CHICAGO — Rep. Aaron Schock’s world travels have been well-chronicled by him on Instagram, and to his dismay, more recently by news reporters. There are photos of Schock dancing the tango with a long-legged woman in Buenos Aires, parasailing in the Andes and surfing the waves off Hawaii. But what is less known about Schock, and less publicly chronicled, is the number of miles supposedly racked up in the mundane task of driving his Chevrolet Tahoe, much of it presumably around his central Illinois district.
An analysis of government documents and Schock campaign finance records shows that from Jan. 1, 2010, through June 30, 2014, Schock was reimbursed by taxpayers and his political funds roughly $90,000 for putting about 171,000 miles on his personal vehicle.
The news outlet Politico first reported on Schock’s mileage peculiarities. It found that when Schock sold his Tahoe in July 2014, it actually had a total of about 81,000 miles on it, far less than the miles for which Schock was reimbursed. Illinois secretary of state records show that the Tahoe was the only vehicle registered to Schock at the time.
His driving habits, global travels and business dealings have now drawn the attention of the Justice Department. Prosecutors are moving to subpoena potential witnesses as an FBI investigation gets underway in Springfield and Washington, according to sources.
Schock, 33, once a rising star seen as a fresh face for the Republican Party, abruptly announced last week he was resigning from Congress effective March 31.
A spokesman said Schock has “reimbursed all the monies received for official mileage since his election to Congress.” Schock earlier repaid $40,000 for controversial redecorating work he had done on his Capitol Hill office. He admitted no wrongdoing in his resignation statement, saying only that the constant questions were a “great distraction.” Schock was in his fourth term in the House.
Those who follow such matters told the Chicago Tribune that one of the biggest problems Schock faces is explaining to federal authorities why there is a discrepancy in the miles driven and miles paid.
Erroneous billing for mileage is easily proved, hard to refute and a wrong that a jury can easily understand, said Paul Rothstein, a Georgetown University law professor who specializes in public corruption cases.
“There aren’t a lot of legal or factual ambiguities about it,” Rothstein said. “It’s not susceptible to saying it was an unintentional, accidental mistake.”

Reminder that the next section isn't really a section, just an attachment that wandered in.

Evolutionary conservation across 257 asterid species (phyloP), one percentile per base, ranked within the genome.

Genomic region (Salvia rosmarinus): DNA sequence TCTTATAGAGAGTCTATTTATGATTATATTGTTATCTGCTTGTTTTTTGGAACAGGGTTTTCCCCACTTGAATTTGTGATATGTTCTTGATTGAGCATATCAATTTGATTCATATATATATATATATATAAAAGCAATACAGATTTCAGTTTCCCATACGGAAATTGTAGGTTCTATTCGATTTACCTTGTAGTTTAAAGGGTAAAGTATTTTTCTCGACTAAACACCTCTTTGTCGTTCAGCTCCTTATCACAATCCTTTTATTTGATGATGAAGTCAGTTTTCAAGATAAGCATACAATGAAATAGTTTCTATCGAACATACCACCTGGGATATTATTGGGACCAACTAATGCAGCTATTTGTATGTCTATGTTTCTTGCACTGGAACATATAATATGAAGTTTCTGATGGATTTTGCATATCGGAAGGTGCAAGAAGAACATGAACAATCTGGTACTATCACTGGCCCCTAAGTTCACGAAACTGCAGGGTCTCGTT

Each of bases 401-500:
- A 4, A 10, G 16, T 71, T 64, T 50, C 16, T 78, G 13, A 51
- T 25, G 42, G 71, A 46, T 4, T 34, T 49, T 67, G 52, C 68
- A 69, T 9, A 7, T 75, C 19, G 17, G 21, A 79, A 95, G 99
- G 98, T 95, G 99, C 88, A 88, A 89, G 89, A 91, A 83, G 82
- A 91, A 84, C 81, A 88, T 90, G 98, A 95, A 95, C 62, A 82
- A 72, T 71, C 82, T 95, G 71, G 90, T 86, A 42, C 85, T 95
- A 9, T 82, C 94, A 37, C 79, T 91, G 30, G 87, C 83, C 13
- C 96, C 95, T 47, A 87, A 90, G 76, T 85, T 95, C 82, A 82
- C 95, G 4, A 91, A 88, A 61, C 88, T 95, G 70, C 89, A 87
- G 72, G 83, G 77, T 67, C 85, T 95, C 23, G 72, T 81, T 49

Charles Tiefer, former acting general counsel for the U.S. House, praised Schock for repaying the money. “It’s not an admission of guilt, but it shows a desire to obey the law as much as you can,” Tiefer said. “Always a good idea.”
Over the years, automobiles and mileage reimbursement have been ripe for abuse by lawmakers, in part, because the records are seldom scrutinized.
The late Rep. Dan Rostenkowski, a Democratic power broker from Chicago, was indicted in 1994 for multiple crimes, some based on personal use of autos paid for by taxpayers and by his campaign. Rostenkowski ultimately pleaded guilty to two counts of mail fraud for misuse of public funds to buy gifts and to pay employees who did little or no official work.
The Federal Election Commission in 2008 found that Rep. Gregory Meeks, D-N.Y., improperly used $9,812 in campaign funds for vehicle lease payments and repairs that were personal expenses.
Meeks admitted violating federal elections laws, paid a $63,000 penalty and refunded to his campaign committee money used for personal expenses, which also included $6,230 for a personal trainer.
Dr. Richard Schock told the Tribune on Thursday that the news media have been “like cockroaches” and have unfairly attacked his son, whom he called brilliant, conservative and moral.
Asked about the apparent overcharging for mileage, Dr. Schock replied, “I have no idea what that’s about. I didn’t keep the books. He’ll have to explain that to whoever he has to explain it to.”
According to House rules, representatives who use a privately owned vehicle for “official and representational business” can be reimbursed for transportation costs. They are reimbursed on a rate-per-mile basis. During the time Aaron Schock owned the Tahoe the maximum rates ranged from 50 to 56.5 cents per mile.
Schock was first elected to Congress in 2008 to represent the Peoria and Springfield areas. The following year, in November 2009, he bought a black 2010 Chevrolet Tahoe from Green Chevrolet in Peoria, according to Illinois secretary of state records.
The vehicle apparently served him well.
On July 19, 2014, Schock was back at Green Chevrolet. He got a new 2015 Tahoe, black, just like the old one, which he traded in. In what experts called an uncommon move, his campaign paid for the vehicle, according to records. Records show Schock’s campaign paid $74,000 for the SUV.
Federal and state law require the owner report the mileage when transferring ownership. Failing to disclose the true mileage can result in fines or criminal charges. Schock’s 2010 Tahoe, according to records, had 81,860 miles on it.
A week later, Schock’s father bought the used Tahoe from the dealership. Dr. Schock said he paid “28,000 something” for it.
Dr. Schock said he did not buy the used Tahoe directly from his son because he was unaware his son was getting rid of it. Dr. Schock said that when his son picked him up for church, that’s when he learned that his son bought a new car.